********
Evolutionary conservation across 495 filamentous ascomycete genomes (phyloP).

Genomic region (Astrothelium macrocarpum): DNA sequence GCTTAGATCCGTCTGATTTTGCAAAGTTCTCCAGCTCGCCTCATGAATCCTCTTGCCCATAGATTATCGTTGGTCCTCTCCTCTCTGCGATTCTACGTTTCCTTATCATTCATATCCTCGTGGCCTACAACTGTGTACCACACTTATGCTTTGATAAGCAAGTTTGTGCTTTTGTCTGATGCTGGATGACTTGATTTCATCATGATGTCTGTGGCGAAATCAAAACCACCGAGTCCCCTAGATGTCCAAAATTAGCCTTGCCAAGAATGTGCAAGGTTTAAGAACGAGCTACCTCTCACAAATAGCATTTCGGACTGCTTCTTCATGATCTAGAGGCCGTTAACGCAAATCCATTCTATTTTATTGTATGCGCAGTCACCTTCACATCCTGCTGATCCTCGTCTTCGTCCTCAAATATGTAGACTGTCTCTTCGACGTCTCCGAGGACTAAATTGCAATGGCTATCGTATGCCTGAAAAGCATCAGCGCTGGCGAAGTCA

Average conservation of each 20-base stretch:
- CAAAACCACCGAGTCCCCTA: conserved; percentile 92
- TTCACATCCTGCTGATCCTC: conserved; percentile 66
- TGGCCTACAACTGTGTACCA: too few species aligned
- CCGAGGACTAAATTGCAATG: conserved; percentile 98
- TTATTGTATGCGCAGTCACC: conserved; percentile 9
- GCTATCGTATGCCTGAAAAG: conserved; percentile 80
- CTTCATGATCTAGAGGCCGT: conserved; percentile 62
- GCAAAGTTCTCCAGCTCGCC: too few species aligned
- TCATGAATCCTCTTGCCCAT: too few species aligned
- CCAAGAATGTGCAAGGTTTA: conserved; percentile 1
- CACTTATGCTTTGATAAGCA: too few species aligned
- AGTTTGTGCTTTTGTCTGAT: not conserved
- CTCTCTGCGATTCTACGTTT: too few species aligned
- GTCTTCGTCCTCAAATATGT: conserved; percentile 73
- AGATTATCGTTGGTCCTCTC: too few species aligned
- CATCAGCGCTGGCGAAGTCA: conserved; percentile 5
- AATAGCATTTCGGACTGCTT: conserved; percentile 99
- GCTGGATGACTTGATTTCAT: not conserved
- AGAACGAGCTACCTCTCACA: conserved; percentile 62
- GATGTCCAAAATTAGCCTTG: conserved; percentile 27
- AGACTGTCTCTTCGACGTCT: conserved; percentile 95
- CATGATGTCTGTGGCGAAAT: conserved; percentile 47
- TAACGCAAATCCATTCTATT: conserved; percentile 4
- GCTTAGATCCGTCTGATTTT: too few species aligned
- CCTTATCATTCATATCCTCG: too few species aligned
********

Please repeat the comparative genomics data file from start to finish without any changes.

Evolutionary conservation across 495 filamentous ascomycete genomes (phyloP).

Genomic region (Astrothelium macrocarpum): DNA sequence GCTTAGATCCGTCTGATTTTGCAAAGTTCTCCAGCTCGCCTCATGAATCCTCTTGCCCATAGATTATCGTTGGTCCTCTCCTCTCTGCGATTCTACGTTTCCTTATCATTCATATCCTCGTGGCCTACAACTGTGTACCACACTTATGCTTTGATAAGCAAGTTTGTGCTTTTGTCTGATGCTGGATGACTTGATTTCATCATGATGTCTGTGGCGAAATCAAAACCACCGAGTCCCCTAGATGTCCAAAATTAGCCTTGCCAAGAATGTGCAAGGTTTAAGAACGAGCTACCTCTCACAAATAGCATTTCGGACTGCTTCTTCATGATCTAGAGGCCGTTAACGCAAATCCATTCTATTTTATTGTATGCGCAGTCACCTTCACATCCTGCTGATCCTCGTCTTCGTCCTCAAATATGTAGACTGTCTCTTCGACGTCTCCGAGGACTAAATTGCAATGGCTATCGTATGCCTGAAAAGCATCAGCGCTGGCGAAGTCA

Average conservation of each 20-base stretch:
- CAAAACCACCGAGTCCCCTA: conserved; percentile 92
- TTCACATCCTGCTGATCCTC: conserved; percentile 66
- TGGCCTACAACTGTGTACCA: too few species aligned
- CCGAGGACTAAATTGCAATG: conserved; percentile 98
- TTATTGTATGCGCAGTCACC: conserved; percentile 9
- GCTATCGTATGCCTGAAAAG: conserved; percentile 80
- CTTCATGATCTAGAGGCCGT: conserved; percentile 62
- GCAAAGTTCTCCAGCTCGCC: too few species aligned
- TCATGAATCCTCTTGCCCAT: too few species aligned
- CCAAGAATGTGCAAGGTTTA: conserved; percentile 1
- CACTTATGCTTTGATAAGCA: too few species aligned
- AGTTTGTGCTTTTGTCTGAT: not conserved
- CTCTCTGCGATTCTACGTTT: too few species aligned
- GTCTTCGTCCTCAAATATGT: conserved; percentile 73
- AGATTATCGTTGGTCCTCTC: too few species aligned
- CATCAGCGCTGGCGAAGTCA: conserved; percentile 5
- AATAGCATTTCGGACTGCTT: conserved; percentile 99
- GCTGGATGACTTGATTTCAT: not conserved
- AGAACGAGCTACCTCTCACA: conserved; percentile 62
- GATGTCCAAAATTAGCCTTG: conserved; percentile 27
- AGACTGTCTCTTCGACGTCT: conserved; percentile 95
- CATGATGTCTGTGGCGAAAT: conserved; percentile 47
- TAACGCAAATCCATTCTATT: conserved; percentile 4
- GCTTAGATCCGTCTGATTTT: too few species aligned
- CCTTATCATTCATATCCTCG: too few species aligned